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European start-up banking on the need for weed

Amsterdam start-up iToke, a kind of alter ego to Kozmo.com, the popular 30-minute delivery service in several U.S. cities, plans to take delivery orders for marijuana starting Sept. 1.

A new start-up is preparing to alter reality in Amsterdam.

iToke, a kind of alter ego to Kozmo.com, the popular 30-minute delivery service in several U.S. cities, plans to take delivery orders for marijuana starting Sept. 1, igniting fires under that country's laws that prohibit marijuana sales outside of coffeehouses.

The company said it plans to let customers order marijuana through WAP (Wireless Application Protocol)-enabled cellular phones. To pay for their orders, people will be able to buy prepaid and rechargeable cards, called iTokens, at kiosks throughout Amsterdam, the site's founders said. With a handheld device, bicycle couriers can read the unique ID of each card at the time of delivery.

"Users will set up a user/address profile--either through a normal browser or WAP--which will remain anonymous. After ordering a product (limited to 2 grams) from a streamlined menu, a courier will arrive within 30 minutes," said Mike Tucker, 33, one of iToke's founders.

Tucker and Tim Freccia, another founder, who have been friends for 20 years and are Seattle expatriates, say they hope to stoke the fires around marijuana use despite its illegal status across the globe.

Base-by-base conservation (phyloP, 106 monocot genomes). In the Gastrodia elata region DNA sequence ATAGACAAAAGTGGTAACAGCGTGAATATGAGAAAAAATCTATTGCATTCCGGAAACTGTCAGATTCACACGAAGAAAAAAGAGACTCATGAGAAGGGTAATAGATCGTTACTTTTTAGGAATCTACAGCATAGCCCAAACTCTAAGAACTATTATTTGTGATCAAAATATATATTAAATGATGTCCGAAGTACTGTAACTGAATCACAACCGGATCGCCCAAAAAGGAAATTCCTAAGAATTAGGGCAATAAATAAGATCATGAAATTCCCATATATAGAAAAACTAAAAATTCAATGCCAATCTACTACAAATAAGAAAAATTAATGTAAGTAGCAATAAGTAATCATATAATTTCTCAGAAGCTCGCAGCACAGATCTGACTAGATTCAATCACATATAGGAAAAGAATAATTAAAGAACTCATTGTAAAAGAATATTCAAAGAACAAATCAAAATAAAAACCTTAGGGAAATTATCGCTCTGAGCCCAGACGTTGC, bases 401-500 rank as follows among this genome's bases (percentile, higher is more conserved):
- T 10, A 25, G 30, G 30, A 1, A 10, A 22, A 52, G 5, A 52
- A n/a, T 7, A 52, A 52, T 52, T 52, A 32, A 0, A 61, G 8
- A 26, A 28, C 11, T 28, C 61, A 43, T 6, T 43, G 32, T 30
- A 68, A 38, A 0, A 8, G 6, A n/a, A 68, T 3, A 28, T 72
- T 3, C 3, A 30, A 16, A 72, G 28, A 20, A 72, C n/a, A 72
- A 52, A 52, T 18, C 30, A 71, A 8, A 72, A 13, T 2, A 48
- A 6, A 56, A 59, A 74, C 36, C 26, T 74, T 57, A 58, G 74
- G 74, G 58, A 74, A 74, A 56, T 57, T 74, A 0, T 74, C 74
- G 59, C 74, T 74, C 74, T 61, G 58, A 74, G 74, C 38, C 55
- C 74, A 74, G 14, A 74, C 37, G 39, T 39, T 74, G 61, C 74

"We had a coffee moment one day where we realized that our contemporaries are basically the biggest wealth-generating generation of all time and they're all tokers," said Freccia, 35.

"These are not the slackers that everybody thought they were--and they're all forced to toke in their basement," he said. "iToke is not about the legalization of pot, it's about the commercialization of pot culture. It's about giving pot culture a face-lift."

Since the launch of the site, which currently sells only T-shirts, the prospect of delivering marijuana has become a burning topic for many.

"People have offered to quit their jobs to work for us. Lawyers have offered free services. MBAs have lined up. Stalwart e-commerce outlets have offered partnerships," said Tucker, adding that he may deliver some of the orders himself in the beginning.

So far, the company has not announced any major financial backing, but Freccia said it has been "waylaid by investor interest." The company has also said it plans to open cafes in select cities, called iTokeos.

"Much like GovWorks.com wants to privatize central government services, we want to make the multibillion-dollar...marijuana business safe, secure and socially responsible. And want to know what? The public loves the idea. iToke is e-mocracy at work," Tucker said.

But Tucker and Freccia said they are not doing this to end up behind bars, although they fear that may happen when operations hit. "Instead we are both testing our business model and promoting our brand globally within the current legal limits," Tucker said.